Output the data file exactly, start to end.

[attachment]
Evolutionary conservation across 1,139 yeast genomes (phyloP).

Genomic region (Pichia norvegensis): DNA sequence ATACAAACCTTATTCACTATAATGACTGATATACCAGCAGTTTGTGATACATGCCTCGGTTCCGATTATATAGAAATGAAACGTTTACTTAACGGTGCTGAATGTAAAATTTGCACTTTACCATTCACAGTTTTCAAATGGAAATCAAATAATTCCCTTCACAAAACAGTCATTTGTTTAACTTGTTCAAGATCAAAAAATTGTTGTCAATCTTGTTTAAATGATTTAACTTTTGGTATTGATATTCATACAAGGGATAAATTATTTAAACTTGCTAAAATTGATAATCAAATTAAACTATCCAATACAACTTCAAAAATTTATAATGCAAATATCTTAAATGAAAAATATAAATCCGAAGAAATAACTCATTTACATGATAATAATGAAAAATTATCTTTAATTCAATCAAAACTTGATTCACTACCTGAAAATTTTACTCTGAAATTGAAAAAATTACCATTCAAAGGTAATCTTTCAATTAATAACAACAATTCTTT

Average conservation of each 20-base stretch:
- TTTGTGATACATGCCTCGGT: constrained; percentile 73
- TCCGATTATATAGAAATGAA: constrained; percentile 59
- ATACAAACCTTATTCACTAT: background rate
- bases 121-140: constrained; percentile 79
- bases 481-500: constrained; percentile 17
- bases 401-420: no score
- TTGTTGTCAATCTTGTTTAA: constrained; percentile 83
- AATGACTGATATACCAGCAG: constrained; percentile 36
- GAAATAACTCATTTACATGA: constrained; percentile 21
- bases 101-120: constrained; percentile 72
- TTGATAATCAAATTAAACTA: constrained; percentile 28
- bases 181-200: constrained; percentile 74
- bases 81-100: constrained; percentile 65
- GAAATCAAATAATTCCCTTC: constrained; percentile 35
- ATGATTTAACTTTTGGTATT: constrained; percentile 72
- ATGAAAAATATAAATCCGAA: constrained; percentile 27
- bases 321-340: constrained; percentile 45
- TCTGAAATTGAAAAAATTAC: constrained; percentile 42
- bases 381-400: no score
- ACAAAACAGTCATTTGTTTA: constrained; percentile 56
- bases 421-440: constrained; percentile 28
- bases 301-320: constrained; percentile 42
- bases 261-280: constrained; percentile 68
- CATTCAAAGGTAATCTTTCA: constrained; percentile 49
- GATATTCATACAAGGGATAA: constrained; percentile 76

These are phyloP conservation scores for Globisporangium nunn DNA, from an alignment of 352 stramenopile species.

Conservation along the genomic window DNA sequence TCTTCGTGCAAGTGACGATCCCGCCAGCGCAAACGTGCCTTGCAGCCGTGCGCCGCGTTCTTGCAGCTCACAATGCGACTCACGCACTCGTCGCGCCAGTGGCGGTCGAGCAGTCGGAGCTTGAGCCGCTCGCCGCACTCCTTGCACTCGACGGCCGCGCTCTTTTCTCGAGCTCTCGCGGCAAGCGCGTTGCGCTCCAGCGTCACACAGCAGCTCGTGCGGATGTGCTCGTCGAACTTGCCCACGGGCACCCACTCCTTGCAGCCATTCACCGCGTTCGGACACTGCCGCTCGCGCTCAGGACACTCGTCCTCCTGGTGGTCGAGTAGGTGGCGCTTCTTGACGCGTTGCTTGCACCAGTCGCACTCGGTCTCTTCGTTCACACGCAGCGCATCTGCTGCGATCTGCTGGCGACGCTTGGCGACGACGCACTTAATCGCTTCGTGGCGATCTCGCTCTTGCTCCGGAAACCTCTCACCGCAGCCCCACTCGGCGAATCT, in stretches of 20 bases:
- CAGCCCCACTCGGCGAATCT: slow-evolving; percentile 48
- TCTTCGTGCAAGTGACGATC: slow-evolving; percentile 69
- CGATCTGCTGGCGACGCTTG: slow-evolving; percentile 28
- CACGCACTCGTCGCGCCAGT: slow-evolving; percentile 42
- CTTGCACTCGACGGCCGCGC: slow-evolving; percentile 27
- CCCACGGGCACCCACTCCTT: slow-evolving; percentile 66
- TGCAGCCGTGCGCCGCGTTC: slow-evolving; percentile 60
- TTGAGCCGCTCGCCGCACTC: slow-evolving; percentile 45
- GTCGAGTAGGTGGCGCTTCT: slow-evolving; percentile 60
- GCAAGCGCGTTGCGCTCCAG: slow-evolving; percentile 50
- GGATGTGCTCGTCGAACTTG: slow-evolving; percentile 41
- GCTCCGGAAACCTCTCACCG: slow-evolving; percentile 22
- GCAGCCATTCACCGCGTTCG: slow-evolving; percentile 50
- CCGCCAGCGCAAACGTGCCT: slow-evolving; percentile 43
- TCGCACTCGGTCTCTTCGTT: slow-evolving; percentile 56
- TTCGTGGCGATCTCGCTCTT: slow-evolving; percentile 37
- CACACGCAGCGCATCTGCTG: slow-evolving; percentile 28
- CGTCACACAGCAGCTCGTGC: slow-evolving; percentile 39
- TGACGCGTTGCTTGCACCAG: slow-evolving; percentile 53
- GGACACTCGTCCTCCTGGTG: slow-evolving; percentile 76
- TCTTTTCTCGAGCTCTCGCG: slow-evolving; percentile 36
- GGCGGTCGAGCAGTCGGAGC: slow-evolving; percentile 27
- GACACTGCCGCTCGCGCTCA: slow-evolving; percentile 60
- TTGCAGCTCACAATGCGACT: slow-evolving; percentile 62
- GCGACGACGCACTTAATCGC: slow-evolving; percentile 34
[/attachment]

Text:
Evolutionary conservation across 1,139 yeast genomes (phyloP).

Genomic region (Pichia norvegensis): DNA sequence ATACAAACCTTATTCACTATAATGACTGATATACCAGCAGTTTGTGATACATGCCTCGGTTCCGATTATATAGAAATGAAACGTTTACTTAACGGTGCTGAATGTAAAATTTGCACTTTACCATTCACAGTTTTCAAATGGAAATCAAATAATTCCCTTCACAAAACAGTCATTTGTTTAACTTGTTCAAGATCAAAAAATTGTTGTCAATCTTGTTTAAATGATTTAACTTTTGGTATTGATATTCATACAAGGGATAAATTATTTAAACTTGCTAAAATTGATAATCAAATTAAACTATCCAATACAACTTCAAAAATTTATAATGCAAATATCTTAAATGAAAAATATAAATCCGAAGAAATAACTCATTTACATGATAATAATGAAAAATTATCTTTAATTCAATCAAAACTTGATTCACTACCTGAAAATTTTACTCTGAAATTGAAAAAATTACCATTCAAAGGTAATCTTTCAATTAATAACAACAATTCTTT

Average conservation of each 20-base stretch:
- TTTGTGATACATGCCTCGGT: constrained; percentile 73
- TCCGATTATATAGAAATGAA: constrained; percentile 59
- ATACAAACCTTATTCACTAT: background rate
- bases 121-140: constrained; percentile 79
- bases 481-500: constrained; percentile 17
- bases 401-420: no score
- TTGTTGTCAATCTTGTTTAA: constrained; percentile 83
- AATGACTGATATACCAGCAG: constrained; percentile 36
- GAAATAACTCATTTACATGA: constrained; percentile 21
- bases 101-120: constrained; percentile 72
- TTGATAATCAAATTAAACTA: constrained; percentile 28
- bases 181-200: constrained; percentile 74
- bases 81-100: constrained; percentile 65
- GAAATCAAATAATTCCCTTC: constrained; percentile 35
- ATGATTTAACTTTTGGTATT: constrained; percentile 72
- ATGAAAAATATAAATCCGAA: constrained; percentile 27
- bases 321-340: constrained; percentile 45
- TCTGAAATTGAAAAAATTAC: constrained; percentile 42
- bases 381-400: no score
- ACAAAACAGTCATTTGTTTA: constrained; percentile 56
- bases 421-440: constrained; percentile 28
- bases 301-320: constrained; percentile 42
- bases 261-280: constrained; percentile 68
- CATTCAAAGGTAATCTTTCA: constrained; percentile 49
- GATATTCATACAAGGGATAA: constrained; percentile 76

These are phyloP conservation scores for Globisporangium nunn DNA, from an alignment of 352 stramenopile species.

Conservation along the genomic window DNA sequence TCTTCGTGCAAGTGACGATCCCGCCAGCGCAAACGTGCCTTGCAGCCGTGCGCCGCGTTCTTGCAGCTCACAATGCGACTCACGCACTCGTCGCGCCAGTGGCGGTCGAGCAGTCGGAGCTTGAGCCGCTCGCCGCACTCCTTGCACTCGACGGCCGCGCTCTTTTCTCGAGCTCTCGCGGCAAGCGCGTTGCGCTCCAGCGTCACACAGCAGCTCGTGCGGATGTGCTCGTCGAACTTGCCCACGGGCACCCACTCCTTGCAGCCATTCACCGCGTTCGGACACTGCCGCTCGCGCTCAGGACACTCGTCCTCCTGGTGGTCGAGTAGGTGGCGCTTCTTGACGCGTTGCTTGCACCAGTCGCACTCGGTCTCTTCGTTCACACGCAGCGCATCTGCTGCGATCTGCTGGCGACGCTTGGCGACGACGCACTTAATCGCTTCGTGGCGATCTCGCTCTTGCTCCGGAAACCTCTCACCGCAGCCCCACTCGGCGAATCT, in stretches of 20 bases:
- CAGCCCCACTCGGCGAATCT: slow-evolving; percentile 48
- TCTTCGTGCAAGTGACGATC: slow-evolving; percentile 69
- CGATCTGCTGGCGACGCTTG: slow-evolving; percentile 28
- CACGCACTCGTCGCGCCAGT: slow-evolving; percentile 42
- CTTGCACTCGACGGCCGCGC: slow-evolving; percentile 27
- CCCACGGGCACCCACTCCTT: slow-evolving; percentile 66
- TGCAGCCGTGCGCCGCGTTC: slow-evolving; percentile 60
- TTGAGCCGCTCGCCGCACTC: slow-evolving; percentile 45
- GTCGAGTAGGTGGCGCTTCT: slow-evolving; percentile 60
- GCAAGCGCGTTGCGCTCCAG: slow-evolving; percentile 50
- GGATGTGCTCGTCGAACTTG: slow-evolving; percentile 41
- GCTCCGGAAACCTCTCACCG: slow-evolving; percentile 22
- GCAGCCATTCACCGCGTTCG: slow-evolving; percentile 50
- CCGCCAGCGCAAACGTGCCT: slow-evolving; percentile 43
- TCGCACTCGGTCTCTTCGTT: slow-evolving; percentile 56
- TTCGTGGCGATCTCGCTCTT: slow-evolving; percentile 37
- CACACGCAGCGCATCTGCTG: slow-evolving; percentile 28
- CGTCACACAGCAGCTCGTGC: slow-evolving; percentile 39
- TGACGCGTTGCTTGCACCAG: slow-evolving; percentile 53
- GGACACTCGTCCTCCTGGTG: slow-evolving; percentile 76
- TCTTTTCTCGAGCTCTCGCG: slow-evolving; percentile 36
- GGCGGTCGAGCAGTCGGAGC: slow-evolving; percentile 27
- GACACTGCCGCTCGCGCTCA: slow-evolving; percentile 60
- TTGCAGCTCACAATGCGACT: slow-evolving; percentile 62
- GCGACGACGCACTTAATCGC: slow-evolving; percentile 34